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Re: Getting Off the Patch
From: "Thor (Hammer of God)" <thor () hammerofgod com>
Date: Mon, 17 Jan 2011 20:38:39 +0000

Now, what I did there was insulting, confrontational, and a general shitty
thing to do.

Expected. Nothing that I wouldn't put past you.

It wasn't for your benefit; it was to hopefully prepare PMs for the ensuing anal jihad they'll get from management if 
they present your idea without any facts and the illustration of their naiveté in regard to what happens when security 
analysts write checks that operations and management has to cash.  

You cannot use the "if you don't like my driving then stay off the
sidewalk" defense

Wow, you're still inferring a whole bunch of things there and even saying
things I didn't say. You are so taking this all out of context.

You said if one doesn't your emails, not to read them, and if we don't like your idea, don't do it.  The problem with 
this selfish logic is that when my company applies standards, policies, and requirements to data management and risk 
mitigation, but a vendor to whom I send data decides not to patch based on your idea, then it affects me and my 
customers, and as such, I simply asked for what are now tiny little shreds of any evidence you have outside of a couple 
of servers and workstations.   I think the scope of your research has qualified the level of consideration it should 

I chose that example specifically because it represented an unpatched

Sorry you were dissatisfied with the examples. I'll try harder for you
next time.

You really should.  Rather than providing a single suggestion on how your model would have protected 100% of this 
known-yet-unpatched vulnerability, you should have taken the opportunity to at least illustrate your assertion by way 
of example.   You have reduced the applicability of your model to instances where, as far as the most basic of network 
controls, "there are none."  There is no need for a "new model" here, and in fact, there is nothing new about it in the 
first place other than to think that when it has been illustrated that people can't deploy an ACL, that they will be 
successful in not patching. 

Your stating that "you think that op-controls can't protect where patches

Of course your argument is your opinion. One that can be surely backed
by many stats from many companies making money off that particular
model. And those stats also show it doesn't work consistently. Why not
try something different? I am presenting a different model is all.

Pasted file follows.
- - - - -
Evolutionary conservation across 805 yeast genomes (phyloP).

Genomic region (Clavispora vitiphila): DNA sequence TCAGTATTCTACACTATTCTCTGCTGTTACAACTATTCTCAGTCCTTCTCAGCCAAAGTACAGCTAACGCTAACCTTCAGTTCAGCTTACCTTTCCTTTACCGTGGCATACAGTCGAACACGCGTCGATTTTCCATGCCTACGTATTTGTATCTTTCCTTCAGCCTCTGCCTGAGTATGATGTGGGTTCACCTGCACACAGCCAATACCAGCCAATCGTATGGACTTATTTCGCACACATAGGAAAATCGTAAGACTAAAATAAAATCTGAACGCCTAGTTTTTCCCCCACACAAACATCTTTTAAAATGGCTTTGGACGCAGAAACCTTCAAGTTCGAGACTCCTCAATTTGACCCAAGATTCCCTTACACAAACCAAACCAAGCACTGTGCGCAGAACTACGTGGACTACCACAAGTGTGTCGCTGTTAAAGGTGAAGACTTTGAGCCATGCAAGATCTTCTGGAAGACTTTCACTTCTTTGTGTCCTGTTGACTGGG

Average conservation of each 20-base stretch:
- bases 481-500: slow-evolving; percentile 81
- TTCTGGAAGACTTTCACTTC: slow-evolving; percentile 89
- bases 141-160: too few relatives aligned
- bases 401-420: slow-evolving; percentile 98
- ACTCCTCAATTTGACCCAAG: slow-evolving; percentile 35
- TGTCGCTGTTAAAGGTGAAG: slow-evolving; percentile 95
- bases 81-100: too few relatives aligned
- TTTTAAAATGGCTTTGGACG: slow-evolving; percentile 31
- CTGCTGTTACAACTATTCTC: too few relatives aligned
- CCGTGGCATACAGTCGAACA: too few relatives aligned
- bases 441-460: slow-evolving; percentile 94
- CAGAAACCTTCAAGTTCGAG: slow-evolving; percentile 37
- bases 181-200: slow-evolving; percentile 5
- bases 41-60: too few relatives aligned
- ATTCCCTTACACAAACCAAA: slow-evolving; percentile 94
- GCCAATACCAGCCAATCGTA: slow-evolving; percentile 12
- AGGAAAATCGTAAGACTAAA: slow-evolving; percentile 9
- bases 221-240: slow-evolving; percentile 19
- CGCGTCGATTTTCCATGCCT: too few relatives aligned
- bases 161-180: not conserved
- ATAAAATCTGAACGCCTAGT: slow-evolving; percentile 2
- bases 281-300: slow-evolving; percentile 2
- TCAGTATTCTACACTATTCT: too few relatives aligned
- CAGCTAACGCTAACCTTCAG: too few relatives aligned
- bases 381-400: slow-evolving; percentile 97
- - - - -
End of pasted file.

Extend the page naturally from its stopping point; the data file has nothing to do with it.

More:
Sorry you don't like it. It works for others that have tried.

Yet again, this was the purpose of my example.  What you consider "brainwashing" I view as "insight," which I believe 
is evident by my use of an example where I already calculated your responses beforehand. 

The impact of Slammer proved the state of system security at the time in a definitive manner.  No theory, not "what 
would have happened if your model was in place," and how basic principles of least privilege and security in depth were 
not applied.   While it doesn't take an Einstein to predict the obvious (oh, btw, your relativity example was a 
complete fail) I would like to point out statements of security in depth here:
- and where I not only predicted slammer and warned against it before writing the article, but covered your "new" model 
about 8 years ago (even though I'm "brainwashed") here:

You might offer models based on presumed benefits with inferred value unsubstantiated by research or cost analysis, but 
I have illustrated a real-life, what-actually-happened, non-theoretical, KNOWN vulnerability that had a massive impact 
on the global internet.  And to prevent it, all someone had to do was to install the patch.

For what my position is worth, I totally support you and your research organization pushing the age-old model of 
security in depth and least privilege, but I would recommend that you do so with the "don't patch" nonsense removed.

I'm more than happy to continue this exchange, but please excuse me if I fail to reply to responses empty of substance. 

So, "ttyl," or "thanks, it's been interesting."  


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